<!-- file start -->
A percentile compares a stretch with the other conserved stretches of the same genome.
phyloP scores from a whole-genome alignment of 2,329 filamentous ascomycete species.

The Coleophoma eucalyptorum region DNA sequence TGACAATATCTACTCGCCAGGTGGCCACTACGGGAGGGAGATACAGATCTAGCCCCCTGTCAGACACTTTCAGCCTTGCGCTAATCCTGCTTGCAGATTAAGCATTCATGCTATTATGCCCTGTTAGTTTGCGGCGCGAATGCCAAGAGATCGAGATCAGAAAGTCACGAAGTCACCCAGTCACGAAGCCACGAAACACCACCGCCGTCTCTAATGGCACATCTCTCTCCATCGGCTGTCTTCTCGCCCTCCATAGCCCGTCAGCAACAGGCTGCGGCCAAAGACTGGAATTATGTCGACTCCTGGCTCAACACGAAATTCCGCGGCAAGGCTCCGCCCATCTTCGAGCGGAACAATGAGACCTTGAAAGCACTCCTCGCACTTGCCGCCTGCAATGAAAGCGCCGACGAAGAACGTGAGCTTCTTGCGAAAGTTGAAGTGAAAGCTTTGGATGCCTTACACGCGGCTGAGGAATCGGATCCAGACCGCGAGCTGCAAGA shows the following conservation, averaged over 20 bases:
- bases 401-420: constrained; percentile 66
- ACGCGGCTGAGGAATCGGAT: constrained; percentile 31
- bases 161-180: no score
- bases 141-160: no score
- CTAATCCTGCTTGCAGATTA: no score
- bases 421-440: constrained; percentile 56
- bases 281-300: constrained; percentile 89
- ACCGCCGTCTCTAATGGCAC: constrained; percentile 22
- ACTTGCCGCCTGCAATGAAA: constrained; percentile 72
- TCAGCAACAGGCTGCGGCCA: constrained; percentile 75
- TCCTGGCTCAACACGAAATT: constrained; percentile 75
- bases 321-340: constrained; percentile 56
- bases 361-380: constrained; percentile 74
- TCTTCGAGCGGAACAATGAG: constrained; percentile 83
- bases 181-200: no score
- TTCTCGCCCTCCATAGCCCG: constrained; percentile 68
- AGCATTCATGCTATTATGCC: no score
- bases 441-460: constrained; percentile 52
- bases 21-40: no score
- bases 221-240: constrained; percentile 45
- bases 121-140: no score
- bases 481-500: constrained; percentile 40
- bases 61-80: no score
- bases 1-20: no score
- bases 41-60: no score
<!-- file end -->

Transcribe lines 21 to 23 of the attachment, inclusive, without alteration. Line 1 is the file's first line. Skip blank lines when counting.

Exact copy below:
- bases 441-460: constrained; percentile 52
- bases 21-40: no score
- bases 221-240: constrained; percentile 45